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[Enter Brutus, Dardanius, Clitus, Strato, and Volumnius.]
Come, poor remains of friends, rest on this rock.
Statilius showed the torchlight, but, my lord,
He came not back. He is or ta'en or slain.
Sit thee down, Clitus. Slaying is the word;
It is a deed in fashion. Hark thee, Clitus.
[Brutus whispers to Clitus.]
What, I, my lord? No, not for all the world!
Peace then. No words.
I'll rather kill myself.
Hark thee, Dardanius!
[Brutus whispers to Dardanius.]
Shall I do such a deed?
What ill request did Brutus make to thee?
To kill him, Clitus. Look, he meditates.
Now is that noble vessel full of grief,
That it runs over even at his eyes.
Come hither, good Volumnius, list a word.
What says my lord?
Why, this, Volumnius:
The ghost of Caesar hath appeared to me
Two several times by night — at Sardis once,
And, this last night, here in Philippi fields.
I know my hour is come.
Not so, my lord.
Nay, I am sure it is, Volumnius.
Thou seest the world, Volumnius, how it goes.
Our enemies have beat us to the pit.
It is more worthy to leap in ourselves
Than tarry till they push us. Good Volumnius,
Thou know'st that we two went to school together.
Even for that our love of old, I prithee
Hold thou my sword-hilts whilst I run on it.
That's not an office for a friend, my lord.
Fly, fly, my lord, there is no tarrying here.
Farewell to you; and you; and you, Volumnius.
Strato, thou hast been all this while asleep;
Farewell to thee too, Strato. — Countrymen,
My heart doth joy that yet in all my life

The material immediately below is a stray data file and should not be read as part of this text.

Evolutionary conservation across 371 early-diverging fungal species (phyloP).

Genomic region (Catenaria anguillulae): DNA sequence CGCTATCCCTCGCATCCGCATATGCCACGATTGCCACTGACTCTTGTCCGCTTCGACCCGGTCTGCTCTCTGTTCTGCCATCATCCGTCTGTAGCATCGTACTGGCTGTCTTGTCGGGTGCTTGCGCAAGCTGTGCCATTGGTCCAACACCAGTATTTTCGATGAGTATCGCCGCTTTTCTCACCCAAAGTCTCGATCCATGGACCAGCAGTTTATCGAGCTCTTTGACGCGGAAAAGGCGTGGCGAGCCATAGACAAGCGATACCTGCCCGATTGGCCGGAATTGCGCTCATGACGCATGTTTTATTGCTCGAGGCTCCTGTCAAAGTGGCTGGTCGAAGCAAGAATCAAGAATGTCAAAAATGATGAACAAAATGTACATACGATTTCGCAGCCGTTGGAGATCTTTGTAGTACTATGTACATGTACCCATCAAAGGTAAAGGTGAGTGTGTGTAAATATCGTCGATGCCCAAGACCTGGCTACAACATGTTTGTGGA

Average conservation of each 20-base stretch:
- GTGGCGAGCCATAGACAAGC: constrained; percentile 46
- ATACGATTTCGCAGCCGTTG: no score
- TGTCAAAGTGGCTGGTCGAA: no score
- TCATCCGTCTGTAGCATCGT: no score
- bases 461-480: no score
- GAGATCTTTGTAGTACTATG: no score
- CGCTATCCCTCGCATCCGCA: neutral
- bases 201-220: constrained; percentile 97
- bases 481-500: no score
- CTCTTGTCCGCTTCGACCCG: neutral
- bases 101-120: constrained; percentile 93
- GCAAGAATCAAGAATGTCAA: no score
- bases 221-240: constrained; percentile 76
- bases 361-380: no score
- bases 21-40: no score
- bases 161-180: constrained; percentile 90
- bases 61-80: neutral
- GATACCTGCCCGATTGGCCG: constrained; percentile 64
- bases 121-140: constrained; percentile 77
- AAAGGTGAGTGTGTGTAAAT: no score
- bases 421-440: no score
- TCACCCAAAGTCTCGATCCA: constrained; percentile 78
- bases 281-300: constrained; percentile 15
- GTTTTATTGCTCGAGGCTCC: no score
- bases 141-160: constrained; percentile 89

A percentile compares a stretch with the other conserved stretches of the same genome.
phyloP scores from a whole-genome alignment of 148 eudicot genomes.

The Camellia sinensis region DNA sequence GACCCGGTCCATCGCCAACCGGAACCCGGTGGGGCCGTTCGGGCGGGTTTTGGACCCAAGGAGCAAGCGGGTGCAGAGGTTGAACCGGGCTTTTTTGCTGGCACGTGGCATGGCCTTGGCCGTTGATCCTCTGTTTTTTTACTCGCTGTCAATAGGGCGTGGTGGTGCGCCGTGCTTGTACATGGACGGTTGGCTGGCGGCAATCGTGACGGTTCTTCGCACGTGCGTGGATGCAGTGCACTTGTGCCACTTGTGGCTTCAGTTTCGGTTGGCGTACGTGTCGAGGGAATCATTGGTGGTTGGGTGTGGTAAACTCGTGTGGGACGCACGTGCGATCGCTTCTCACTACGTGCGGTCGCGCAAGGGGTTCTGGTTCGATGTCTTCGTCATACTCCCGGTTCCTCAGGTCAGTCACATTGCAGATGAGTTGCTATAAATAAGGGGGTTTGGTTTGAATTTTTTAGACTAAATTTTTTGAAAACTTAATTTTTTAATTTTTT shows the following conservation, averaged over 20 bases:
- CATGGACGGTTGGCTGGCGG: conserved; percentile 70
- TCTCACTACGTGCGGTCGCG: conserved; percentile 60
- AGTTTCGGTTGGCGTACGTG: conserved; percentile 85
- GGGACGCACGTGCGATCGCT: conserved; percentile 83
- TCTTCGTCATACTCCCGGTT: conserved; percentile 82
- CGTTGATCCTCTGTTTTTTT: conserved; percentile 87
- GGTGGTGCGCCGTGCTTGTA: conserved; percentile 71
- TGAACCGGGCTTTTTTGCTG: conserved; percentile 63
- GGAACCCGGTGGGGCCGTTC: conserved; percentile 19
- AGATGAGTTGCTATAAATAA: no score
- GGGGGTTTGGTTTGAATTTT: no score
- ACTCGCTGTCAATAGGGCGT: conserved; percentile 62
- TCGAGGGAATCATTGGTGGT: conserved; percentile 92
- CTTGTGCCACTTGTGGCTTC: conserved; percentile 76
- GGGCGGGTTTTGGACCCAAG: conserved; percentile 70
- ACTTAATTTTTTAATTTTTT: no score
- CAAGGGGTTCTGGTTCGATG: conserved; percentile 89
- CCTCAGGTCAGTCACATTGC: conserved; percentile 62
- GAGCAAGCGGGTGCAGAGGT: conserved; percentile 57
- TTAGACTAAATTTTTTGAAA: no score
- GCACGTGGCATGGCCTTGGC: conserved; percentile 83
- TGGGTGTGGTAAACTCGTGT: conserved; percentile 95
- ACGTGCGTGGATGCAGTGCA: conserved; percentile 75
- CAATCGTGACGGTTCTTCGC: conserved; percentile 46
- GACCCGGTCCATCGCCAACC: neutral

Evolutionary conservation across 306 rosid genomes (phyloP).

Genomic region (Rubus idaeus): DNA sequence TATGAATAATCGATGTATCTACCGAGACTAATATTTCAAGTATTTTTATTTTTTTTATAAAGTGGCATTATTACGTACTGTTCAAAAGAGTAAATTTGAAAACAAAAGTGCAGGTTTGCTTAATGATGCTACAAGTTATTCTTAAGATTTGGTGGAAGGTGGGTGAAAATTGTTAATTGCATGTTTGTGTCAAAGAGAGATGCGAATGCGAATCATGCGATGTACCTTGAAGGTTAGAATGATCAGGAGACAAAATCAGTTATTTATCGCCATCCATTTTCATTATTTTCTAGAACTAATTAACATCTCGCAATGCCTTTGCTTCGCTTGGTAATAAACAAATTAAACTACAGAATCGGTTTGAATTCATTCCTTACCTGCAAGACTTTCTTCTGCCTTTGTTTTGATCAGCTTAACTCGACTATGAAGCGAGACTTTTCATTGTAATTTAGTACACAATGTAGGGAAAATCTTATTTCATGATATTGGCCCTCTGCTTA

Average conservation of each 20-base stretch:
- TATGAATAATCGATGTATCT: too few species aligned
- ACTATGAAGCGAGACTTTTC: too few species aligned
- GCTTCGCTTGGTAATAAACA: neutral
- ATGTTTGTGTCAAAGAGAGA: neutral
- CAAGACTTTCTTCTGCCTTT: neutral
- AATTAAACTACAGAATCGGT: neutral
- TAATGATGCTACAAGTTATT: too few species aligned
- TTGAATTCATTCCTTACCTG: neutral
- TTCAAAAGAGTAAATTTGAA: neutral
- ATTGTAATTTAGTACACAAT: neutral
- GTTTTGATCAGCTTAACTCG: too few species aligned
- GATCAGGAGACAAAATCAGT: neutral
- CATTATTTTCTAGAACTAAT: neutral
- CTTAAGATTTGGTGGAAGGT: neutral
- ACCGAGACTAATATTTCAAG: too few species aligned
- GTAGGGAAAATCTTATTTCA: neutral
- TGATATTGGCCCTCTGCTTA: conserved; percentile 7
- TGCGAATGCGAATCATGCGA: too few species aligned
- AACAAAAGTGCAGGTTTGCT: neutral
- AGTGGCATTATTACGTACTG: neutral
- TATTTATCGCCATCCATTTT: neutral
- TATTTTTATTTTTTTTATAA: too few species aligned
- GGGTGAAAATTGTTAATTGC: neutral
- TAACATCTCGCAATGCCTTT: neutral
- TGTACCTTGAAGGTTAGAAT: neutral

I found no man but he was true to me.
I shall have glory by this losing day,
More than Octavius and Mark Antony
By this vile conquest shall attain unto.
So fare you well at once, for Brutus' tongue
Hath almost ended his life's history.
Night hangs upon mine eyes; my bones would rest,
That have but labored to attain this hour.
[Trumpets sound. Cry from off stage, 'Fly, fly, fly!’]
Fly, my lord, fly!
Hence! I will follow.
[Exeunt Clitus, Dardanius, and Volumnius.]
I prithee, Strato, stay thou by thy lord.
Thou art a fellow of a good respect;
Thy life hath had some smatch of honor in it.
Hold then my sword, and turn away thy face,
While I do run upon it. Wilt thou, Strato?
Give me your hand first. Fare you well, my lord.
Farewell, good Strato. — Caesar, now be still.
I killed not thee with half so good a will.
[Runs onto his sword and dies. Trumpets sound the call to stop pursuing the enemy.
Enter Octavius, Antony, Messala, Lucilius, and the army.]
[Indicating Strato] What man is that?
My master's man. Strato, where is thy master?
Free from the bondage you are in, Messala;
The conquerors can but make a fire of him.
For Brutus only overcame himself,
And no man else hath honor by his death.
So Brutus should be found. I thank thee, Brutus,
That thou hast proved Lucilius' saying true.
All that served Brutus, I will entertain them.
Fellow, wilt thou bestow thy time with me?
Ay, if Messala will prefer me to you.
Do so, good Messala.
How died my master, Strato?
I held the sword and he did run on it.
Octavius, then take him to follow thee,
That did the latest service to my master.
This was the noblest Roman of them all.
All the conspirators save only he
Did that they did in envy of great Caesar.
He only, in a general honest thought
And common good to all, made one of them.
His life was gentle, and the elements
So mix'd in him that Nature might stand up
And say to all the world 'This was a man!'
According to his virtue let us use him,
With all respect and rites of burial.
Within my tent his bones tonight shall lie,
Most like a soldier, ordered honorably.
So call the field to rest, and let's away,
To part the glories of this happy day.